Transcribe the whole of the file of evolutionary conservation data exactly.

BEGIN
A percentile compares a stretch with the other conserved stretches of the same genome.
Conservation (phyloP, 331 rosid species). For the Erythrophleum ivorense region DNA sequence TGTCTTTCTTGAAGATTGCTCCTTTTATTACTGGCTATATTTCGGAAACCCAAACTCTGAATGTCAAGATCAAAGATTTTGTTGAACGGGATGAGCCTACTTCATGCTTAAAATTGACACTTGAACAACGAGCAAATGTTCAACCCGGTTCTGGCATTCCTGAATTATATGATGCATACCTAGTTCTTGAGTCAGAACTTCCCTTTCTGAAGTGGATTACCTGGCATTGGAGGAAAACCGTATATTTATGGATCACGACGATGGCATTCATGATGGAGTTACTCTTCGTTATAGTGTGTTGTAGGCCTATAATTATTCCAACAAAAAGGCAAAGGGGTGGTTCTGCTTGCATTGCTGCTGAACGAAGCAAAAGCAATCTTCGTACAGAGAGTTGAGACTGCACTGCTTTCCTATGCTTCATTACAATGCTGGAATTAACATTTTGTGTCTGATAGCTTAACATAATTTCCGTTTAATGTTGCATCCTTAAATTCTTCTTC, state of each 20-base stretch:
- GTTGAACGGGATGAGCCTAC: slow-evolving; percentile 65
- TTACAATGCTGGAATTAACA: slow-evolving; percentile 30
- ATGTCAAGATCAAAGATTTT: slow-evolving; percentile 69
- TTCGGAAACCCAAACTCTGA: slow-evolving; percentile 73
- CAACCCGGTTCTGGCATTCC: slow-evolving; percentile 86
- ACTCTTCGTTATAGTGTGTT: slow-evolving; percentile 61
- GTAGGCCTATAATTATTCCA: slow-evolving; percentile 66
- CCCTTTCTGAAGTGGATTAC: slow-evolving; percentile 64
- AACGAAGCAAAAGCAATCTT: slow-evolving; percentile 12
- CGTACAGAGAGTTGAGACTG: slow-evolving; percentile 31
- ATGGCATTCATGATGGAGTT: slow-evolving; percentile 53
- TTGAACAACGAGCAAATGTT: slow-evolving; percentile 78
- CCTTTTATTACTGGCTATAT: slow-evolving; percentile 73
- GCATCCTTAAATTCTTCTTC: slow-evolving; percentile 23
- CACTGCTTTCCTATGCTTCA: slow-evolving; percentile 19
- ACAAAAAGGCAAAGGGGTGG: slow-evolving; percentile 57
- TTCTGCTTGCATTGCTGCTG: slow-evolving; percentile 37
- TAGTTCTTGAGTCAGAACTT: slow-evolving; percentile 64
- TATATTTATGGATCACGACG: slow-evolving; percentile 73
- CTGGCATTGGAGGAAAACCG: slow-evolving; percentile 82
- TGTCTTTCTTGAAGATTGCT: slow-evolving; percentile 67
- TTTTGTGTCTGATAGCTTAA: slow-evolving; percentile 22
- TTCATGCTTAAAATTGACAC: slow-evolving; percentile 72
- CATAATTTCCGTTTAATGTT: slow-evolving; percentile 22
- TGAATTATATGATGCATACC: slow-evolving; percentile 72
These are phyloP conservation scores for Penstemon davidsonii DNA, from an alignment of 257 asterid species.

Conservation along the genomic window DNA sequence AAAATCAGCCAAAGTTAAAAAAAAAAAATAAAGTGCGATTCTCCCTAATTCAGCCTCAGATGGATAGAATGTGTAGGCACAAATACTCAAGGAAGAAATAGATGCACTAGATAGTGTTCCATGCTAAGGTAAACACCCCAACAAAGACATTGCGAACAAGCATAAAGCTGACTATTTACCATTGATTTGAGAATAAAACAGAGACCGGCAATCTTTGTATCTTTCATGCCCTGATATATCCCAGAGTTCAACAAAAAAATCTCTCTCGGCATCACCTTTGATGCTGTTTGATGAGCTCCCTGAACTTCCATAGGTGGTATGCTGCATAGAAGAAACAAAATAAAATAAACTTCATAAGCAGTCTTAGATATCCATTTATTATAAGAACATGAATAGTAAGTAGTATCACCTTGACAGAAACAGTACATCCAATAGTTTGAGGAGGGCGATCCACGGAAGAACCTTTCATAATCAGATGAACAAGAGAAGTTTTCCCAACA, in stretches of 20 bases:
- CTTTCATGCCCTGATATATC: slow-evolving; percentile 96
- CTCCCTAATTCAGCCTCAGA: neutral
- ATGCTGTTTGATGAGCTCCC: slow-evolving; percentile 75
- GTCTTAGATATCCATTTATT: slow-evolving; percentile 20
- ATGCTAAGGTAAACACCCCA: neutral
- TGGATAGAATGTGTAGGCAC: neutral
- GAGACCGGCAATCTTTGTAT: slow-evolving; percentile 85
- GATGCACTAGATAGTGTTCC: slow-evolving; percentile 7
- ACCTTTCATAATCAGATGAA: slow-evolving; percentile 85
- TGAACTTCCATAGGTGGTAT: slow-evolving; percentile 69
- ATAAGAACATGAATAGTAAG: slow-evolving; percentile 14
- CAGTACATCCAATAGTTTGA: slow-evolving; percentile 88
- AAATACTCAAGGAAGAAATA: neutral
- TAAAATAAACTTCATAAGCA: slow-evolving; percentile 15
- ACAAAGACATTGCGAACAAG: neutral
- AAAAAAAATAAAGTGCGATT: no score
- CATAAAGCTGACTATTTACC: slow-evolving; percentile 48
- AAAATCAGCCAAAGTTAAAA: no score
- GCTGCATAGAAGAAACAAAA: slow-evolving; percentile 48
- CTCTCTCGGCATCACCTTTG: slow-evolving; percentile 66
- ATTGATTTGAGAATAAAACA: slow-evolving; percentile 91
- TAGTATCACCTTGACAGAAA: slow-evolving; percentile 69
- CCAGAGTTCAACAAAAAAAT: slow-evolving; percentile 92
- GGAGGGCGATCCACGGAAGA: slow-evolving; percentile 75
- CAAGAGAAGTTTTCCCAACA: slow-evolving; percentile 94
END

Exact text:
A percentile compares a stretch with the other conserved stretches of the same genome.
Conservation (phyloP, 331 rosid species). For the Erythrophleum ivorense region DNA sequence TGTCTTTCTTGAAGATTGCTCCTTTTATTACTGGCTATATTTCGGAAACCCAAACTCTGAATGTCAAGATCAAAGATTTTGTTGAACGGGATGAGCCTACTTCATGCTTAAAATTGACACTTGAACAACGAGCAAATGTTCAACCCGGTTCTGGCATTCCTGAATTATATGATGCATACCTAGTTCTTGAGTCAGAACTTCCCTTTCTGAAGTGGATTACCTGGCATTGGAGGAAAACCGTATATTTATGGATCACGACGATGGCATTCATGATGGAGTTACTCTTCGTTATAGTGTGTTGTAGGCCTATAATTATTCCAACAAAAAGGCAAAGGGGTGGTTCTGCTTGCATTGCTGCTGAACGAAGCAAAAGCAATCTTCGTACAGAGAGTTGAGACTGCACTGCTTTCCTATGCTTCATTACAATGCTGGAATTAACATTTTGTGTCTGATAGCTTAACATAATTTCCGTTTAATGTTGCATCCTTAAATTCTTCTTC, state of each 20-base stretch:
- GTTGAACGGGATGAGCCTAC: slow-evolving; percentile 65
- TTACAATGCTGGAATTAACA: slow-evolving; percentile 30
- ATGTCAAGATCAAAGATTTT: slow-evolving; percentile 69
- TTCGGAAACCCAAACTCTGA: slow-evolving; percentile 73
- CAACCCGGTTCTGGCATTCC: slow-evolving; percentile 86
- ACTCTTCGTTATAGTGTGTT: slow-evolving; percentile 61
- GTAGGCCTATAATTATTCCA: slow-evolving; percentile 66
- CCCTTTCTGAAGTGGATTAC: slow-evolving; percentile 64
- AACGAAGCAAAAGCAATCTT: slow-evolving; percentile 12
- CGTACAGAGAGTTGAGACTG: slow-evolving; percentile 31
- ATGGCATTCATGATGGAGTT: slow-evolving; percentile 53
- TTGAACAACGAGCAAATGTT: slow-evolving; percentile 78
- CCTTTTATTACTGGCTATAT: slow-evolving; percentile 73
- GCATCCTTAAATTCTTCTTC: slow-evolving; percentile 23
- CACTGCTTTCCTATGCTTCA: slow-evolving; percentile 19
- ACAAAAAGGCAAAGGGGTGG: slow-evolving; percentile 57
- TTCTGCTTGCATTGCTGCTG: slow-evolving; percentile 37
- TAGTTCTTGAGTCAGAACTT: slow-evolving; percentile 64
- TATATTTATGGATCACGACG: slow-evolving; percentile 73
- CTGGCATTGGAGGAAAACCG: slow-evolving; percentile 82
- TGTCTTTCTTGAAGATTGCT: slow-evolving; percentile 67
- TTTTGTGTCTGATAGCTTAA: slow-evolving; percentile 22
- TTCATGCTTAAAATTGACAC: slow-evolving; percentile 72
- CATAATTTCCGTTTAATGTT: slow-evolving; percentile 22
- TGAATTATATGATGCATACC: slow-evolving; percentile 72
These are phyloP conservation scores for Penstemon davidsonii DNA, from an alignment of 257 asterid species.

Conservation along the genomic window DNA sequence AAAATCAGCCAAAGTTAAAAAAAAAAAATAAAGTGCGATTCTCCCTAATTCAGCCTCAGATGGATAGAATGTGTAGGCACAAATACTCAAGGAAGAAATAGATGCACTAGATAGTGTTCCATGCTAAGGTAAACACCCCAACAAAGACATTGCGAACAAGCATAAAGCTGACTATTTACCATTGATTTGAGAATAAAACAGAGACCGGCAATCTTTGTATCTTTCATGCCCTGATATATCCCAGAGTTCAACAAAAAAATCTCTCTCGGCATCACCTTTGATGCTGTTTGATGAGCTCCCTGAACTTCCATAGGTGGTATGCTGCATAGAAGAAACAAAATAAAATAAACTTCATAAGCAGTCTTAGATATCCATTTATTATAAGAACATGAATAGTAAGTAGTATCACCTTGACAGAAACAGTACATCCAATAGTTTGAGGAGGGCGATCCACGGAAGAACCTTTCATAATCAGATGAACAAGAGAAGTTTTCCCAACA, in stretches of 20 bases:
- CTTTCATGCCCTGATATATC: slow-evolving; percentile 96
- CTCCCTAATTCAGCCTCAGA: neutral
- ATGCTGTTTGATGAGCTCCC: slow-evolving; percentile 75
- GTCTTAGATATCCATTTATT: slow-evolving; percentile 20
- ATGCTAAGGTAAACACCCCA: neutral
- TGGATAGAATGTGTAGGCAC: neutral
- GAGACCGGCAATCTTTGTAT: slow-evolving; percentile 85
- GATGCACTAGATAGTGTTCC: slow-evolving; percentile 7
- ACCTTTCATAATCAGATGAA: slow-evolving; percentile 85
- TGAACTTCCATAGGTGGTAT: slow-evolving; percentile 69
- ATAAGAACATGAATAGTAAG: slow-evolving; percentile 14
- CAGTACATCCAATAGTTTGA: slow-evolving; percentile 88
- AAATACTCAAGGAAGAAATA: neutral
- TAAAATAAACTTCATAAGCA: slow-evolving; percentile 15
- ACAAAGACATTGCGAACAAG: neutral
- AAAAAAAATAAAGTGCGATT: no score
- CATAAAGCTGACTATTTACC: slow-evolving; percentile 48
- AAAATCAGCCAAAGTTAAAA: no score
- GCTGCATAGAAGAAACAAAA: slow-evolving; percentile 48
- CTCTCTCGGCATCACCTTTG: slow-evolving; percentile 66
- ATTGATTTGAGAATAAAACA: slow-evolving; percentile 91
- TAGTATCACCTTGACAGAAA: slow-evolving; percentile 69
- CCAGAGTTCAACAAAAAAAT: slow-evolving; percentile 92
- GGAGGGCGATCCACGGAAGA: slow-evolving; percentile 75
- CAAGAGAAGTTTTCCCAACA: slow-evolving; percentile 94